The Newport Folk Festival was re established in 1963 in order that it might function as a force rather than simply existing as a source of entertainment. Congressional support of the Library of Congress Archive of Folk Song has dwindled since the 1930's and early 40's so that the Archive no longer sponsors field work but simply exists to make previously collected material available. Unlike many European countries, where government sponsored folk festivals draw thousands of participants and tens of thousands of spectators, the US., rich in folk culture of many kinds, must draw on the resources of a unique industry which has sprouted in the past decade, the folk song industry. With the participation of the most successful professional singers of folk song on both the country music and so called "urban revival" folk music fronts, the Newport Folk Foundation, a non-profit organization guided by a rotating Board of Directors, can produce a festival which represents professionally oriented and traditional folk music in a unique fashion. As every performer receives the same fee plus expenses, musicians can be imported from abroad or brought from remote areas of the U.S. to participate in the four-day event which, in 1964, drew some seventy-thousand paid admissions to hear and see a total performing "cast" of approximately two hundred and sixty singers, instrumentalists and dancers — unprecedented figures in ten years of summer music festivals at Newport.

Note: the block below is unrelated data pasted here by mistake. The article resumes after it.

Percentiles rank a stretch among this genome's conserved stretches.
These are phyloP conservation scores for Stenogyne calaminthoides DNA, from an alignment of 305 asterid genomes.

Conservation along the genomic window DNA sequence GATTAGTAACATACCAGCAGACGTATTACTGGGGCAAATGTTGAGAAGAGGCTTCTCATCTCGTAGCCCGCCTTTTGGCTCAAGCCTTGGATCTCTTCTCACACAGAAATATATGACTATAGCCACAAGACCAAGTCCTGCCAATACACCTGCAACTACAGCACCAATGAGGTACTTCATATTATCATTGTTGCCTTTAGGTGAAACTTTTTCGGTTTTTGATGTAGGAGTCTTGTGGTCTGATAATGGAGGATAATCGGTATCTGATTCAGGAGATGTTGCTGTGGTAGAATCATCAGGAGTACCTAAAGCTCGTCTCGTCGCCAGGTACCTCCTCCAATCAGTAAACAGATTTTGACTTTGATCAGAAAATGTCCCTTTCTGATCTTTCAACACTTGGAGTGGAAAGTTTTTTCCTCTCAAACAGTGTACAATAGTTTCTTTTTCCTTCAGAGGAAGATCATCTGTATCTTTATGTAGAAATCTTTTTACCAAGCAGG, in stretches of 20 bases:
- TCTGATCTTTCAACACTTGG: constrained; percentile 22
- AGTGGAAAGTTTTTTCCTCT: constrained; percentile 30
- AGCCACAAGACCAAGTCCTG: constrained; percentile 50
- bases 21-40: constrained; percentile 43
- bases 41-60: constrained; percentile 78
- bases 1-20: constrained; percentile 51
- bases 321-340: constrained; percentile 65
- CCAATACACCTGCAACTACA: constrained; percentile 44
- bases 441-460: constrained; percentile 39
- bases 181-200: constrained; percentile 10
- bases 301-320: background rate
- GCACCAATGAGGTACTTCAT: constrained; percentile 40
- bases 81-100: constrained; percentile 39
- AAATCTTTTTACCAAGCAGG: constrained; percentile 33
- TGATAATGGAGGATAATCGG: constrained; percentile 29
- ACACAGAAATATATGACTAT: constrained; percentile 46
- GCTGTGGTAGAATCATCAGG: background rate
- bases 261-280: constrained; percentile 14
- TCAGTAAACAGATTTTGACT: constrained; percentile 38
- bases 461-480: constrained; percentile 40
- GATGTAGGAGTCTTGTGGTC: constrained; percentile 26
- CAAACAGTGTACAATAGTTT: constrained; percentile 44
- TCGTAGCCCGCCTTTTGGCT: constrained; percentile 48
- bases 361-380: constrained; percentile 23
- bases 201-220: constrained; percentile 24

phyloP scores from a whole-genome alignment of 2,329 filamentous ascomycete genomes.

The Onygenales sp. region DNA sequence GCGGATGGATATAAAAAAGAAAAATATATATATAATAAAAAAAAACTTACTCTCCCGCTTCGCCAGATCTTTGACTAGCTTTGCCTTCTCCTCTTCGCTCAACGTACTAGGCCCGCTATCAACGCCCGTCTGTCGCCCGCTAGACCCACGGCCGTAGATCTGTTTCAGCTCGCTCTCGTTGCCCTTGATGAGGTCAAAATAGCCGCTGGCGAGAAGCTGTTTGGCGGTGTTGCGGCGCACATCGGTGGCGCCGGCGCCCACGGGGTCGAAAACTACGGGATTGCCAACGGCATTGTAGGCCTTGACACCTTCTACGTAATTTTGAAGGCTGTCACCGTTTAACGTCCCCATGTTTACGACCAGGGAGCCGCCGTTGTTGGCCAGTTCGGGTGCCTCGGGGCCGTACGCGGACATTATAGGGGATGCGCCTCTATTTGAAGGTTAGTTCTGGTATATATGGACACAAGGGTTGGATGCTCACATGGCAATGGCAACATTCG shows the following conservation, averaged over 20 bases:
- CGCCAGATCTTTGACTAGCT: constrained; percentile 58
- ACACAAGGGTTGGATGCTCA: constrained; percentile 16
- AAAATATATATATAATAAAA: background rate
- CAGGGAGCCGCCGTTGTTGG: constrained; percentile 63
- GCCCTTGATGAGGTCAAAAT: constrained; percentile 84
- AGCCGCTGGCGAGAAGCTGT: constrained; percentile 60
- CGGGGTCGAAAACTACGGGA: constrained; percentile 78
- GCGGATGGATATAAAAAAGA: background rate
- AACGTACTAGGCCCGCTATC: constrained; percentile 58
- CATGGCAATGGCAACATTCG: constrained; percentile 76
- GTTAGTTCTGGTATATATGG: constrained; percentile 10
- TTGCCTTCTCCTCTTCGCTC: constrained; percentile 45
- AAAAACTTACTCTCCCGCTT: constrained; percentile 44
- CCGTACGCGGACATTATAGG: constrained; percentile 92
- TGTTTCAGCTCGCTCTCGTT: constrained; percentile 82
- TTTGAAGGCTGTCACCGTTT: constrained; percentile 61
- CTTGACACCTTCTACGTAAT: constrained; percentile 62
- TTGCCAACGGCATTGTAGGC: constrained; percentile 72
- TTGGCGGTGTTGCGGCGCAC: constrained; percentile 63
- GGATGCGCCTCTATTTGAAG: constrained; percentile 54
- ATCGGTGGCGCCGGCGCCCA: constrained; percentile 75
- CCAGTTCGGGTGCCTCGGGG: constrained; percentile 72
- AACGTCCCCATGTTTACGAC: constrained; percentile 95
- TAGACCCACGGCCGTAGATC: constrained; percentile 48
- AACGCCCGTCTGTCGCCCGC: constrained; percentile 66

This collection of recordings from the Festival comprises an anthology of American folk music which is unique in many ways. It marks the first recording of hammer dulcimer playing since the Library of Congress masters were done back in 1937; the only known examples of the ten-reed panpipes (or quills); the last recorded performances of Hobart Smith; and some of the first recordings in twenty to thirty years of Reverend Robert Wilkins and Clayton McMichen. It presents aspects of some musicians which would otherwise never make their way to the public on commercial recordings: the interaction of guitarist Fred McDowell and a few dozen dancers spurred on by his impassioned guitar and voice; a dozen children from the Kentucky mountains singing and dancing out a play-party game along with Jean and Edna Ritchie; Reverend Wilkins with a large chorus behind him belting out a hymn of his own composition. It marks the first American appearance of the renowned Irish piper, singer and folklorist, Seamus Ennis and the first northern appearance of the Sacred Harp Singers of Northern Alabama, a group of forty musicians from a rural congregation who travelled more than a thousand miles to sing before the audience of almost fifteen thousand at Freebody Park, Newport. It presents many of the finest traditional musicians in America and some of the rarest and least heard sounds which make up the variegated body of our folk music. This collection will bear frequent and careful listening for years to come for it reflects the style and tradition of three hundred years of America's past and untold years of European, African and near-Eastern history as well.